Affiliation: Faculdade de Farmacia Programa de Pos Graduacao em Ciencias Farmaceuticas (PPGCF), Universidade Federal do Rio Grande do Sul (UFRGS), Avenida Ipiranga 2752, Sala 708, Porto Alegre, RS, Brazil.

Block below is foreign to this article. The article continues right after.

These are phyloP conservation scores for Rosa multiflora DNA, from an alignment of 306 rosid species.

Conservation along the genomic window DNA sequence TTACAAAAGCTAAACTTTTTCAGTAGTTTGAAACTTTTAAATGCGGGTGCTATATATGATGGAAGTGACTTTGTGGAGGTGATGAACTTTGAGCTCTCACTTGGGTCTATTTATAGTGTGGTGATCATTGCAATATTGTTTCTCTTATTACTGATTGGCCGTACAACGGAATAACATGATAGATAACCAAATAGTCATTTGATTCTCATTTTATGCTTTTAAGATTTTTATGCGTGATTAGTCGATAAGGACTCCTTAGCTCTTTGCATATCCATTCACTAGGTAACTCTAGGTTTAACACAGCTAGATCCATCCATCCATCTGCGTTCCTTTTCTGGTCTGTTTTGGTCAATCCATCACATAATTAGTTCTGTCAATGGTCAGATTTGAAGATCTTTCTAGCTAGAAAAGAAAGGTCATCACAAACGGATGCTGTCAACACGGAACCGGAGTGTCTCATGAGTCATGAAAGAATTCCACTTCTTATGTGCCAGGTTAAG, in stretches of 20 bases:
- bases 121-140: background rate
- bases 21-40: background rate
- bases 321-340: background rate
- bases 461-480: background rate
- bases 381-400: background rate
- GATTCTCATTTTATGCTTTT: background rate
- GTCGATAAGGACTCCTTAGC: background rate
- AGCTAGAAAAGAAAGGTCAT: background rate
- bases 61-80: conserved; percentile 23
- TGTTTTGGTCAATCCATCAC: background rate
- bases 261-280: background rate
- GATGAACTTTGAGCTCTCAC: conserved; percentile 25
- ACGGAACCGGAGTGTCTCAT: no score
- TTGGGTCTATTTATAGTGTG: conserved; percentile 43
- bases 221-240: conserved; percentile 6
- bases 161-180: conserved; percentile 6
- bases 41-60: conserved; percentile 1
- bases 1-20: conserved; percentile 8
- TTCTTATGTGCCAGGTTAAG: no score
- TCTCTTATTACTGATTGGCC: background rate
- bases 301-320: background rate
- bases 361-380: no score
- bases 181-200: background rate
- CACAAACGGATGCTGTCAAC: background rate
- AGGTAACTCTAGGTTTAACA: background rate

Malignancies are a major cause of morbidity and mortality worldwide. Cancer is a cell disease, characterized by a deviation of the control mechanisms of proliferation and differentiation of cells. Among the treatments available, chemotherapy is often the first choice. Epothilones are a new class of anticancer drugs that act by interacting with cellular microtubules interrupting the proliferation of cancer cells. Many synthetic and semi-synthetic analogues of epothilones have been prepared aiming improvement in effectiveness and tolerability, based on QSAR studies. These analogues have been effective for treatment of tumors resistant to first-line treatments. Six new epothilones are being subjected to clinical trials. Ixabepilone (Ixempra®) was approved by FDA in 2007, patupilone is in phase III clinical trial for ovarian and peritoneum cancer. Sagopilone, desoxiepothilone and KOS-1584 are in phase II clinical trials, for the treatment of recurrent glioblastoma and advanced metastatic breast cancer, metastasic breast cancer and metastatic pulmonary cancer, respectively. Desoxiepothilone reached only phase II trials and BMS-310705 reached phase III/IV trials, but were not approved for clinical use due to adverse effects such as neurotoxicity and severe diarrhea, which were dose-limiting. Furthermore, the low t1/2 (40h) in comparison with other class analogues, does not recommend the clinical use of this derivative. Some other synthetized epothilones presented antineoplastic activity in vitro, but are not yet submitted to clinical studies. Neuropathies and diarrhea are adverse effects presented by some substances of this class of anticancer drugs.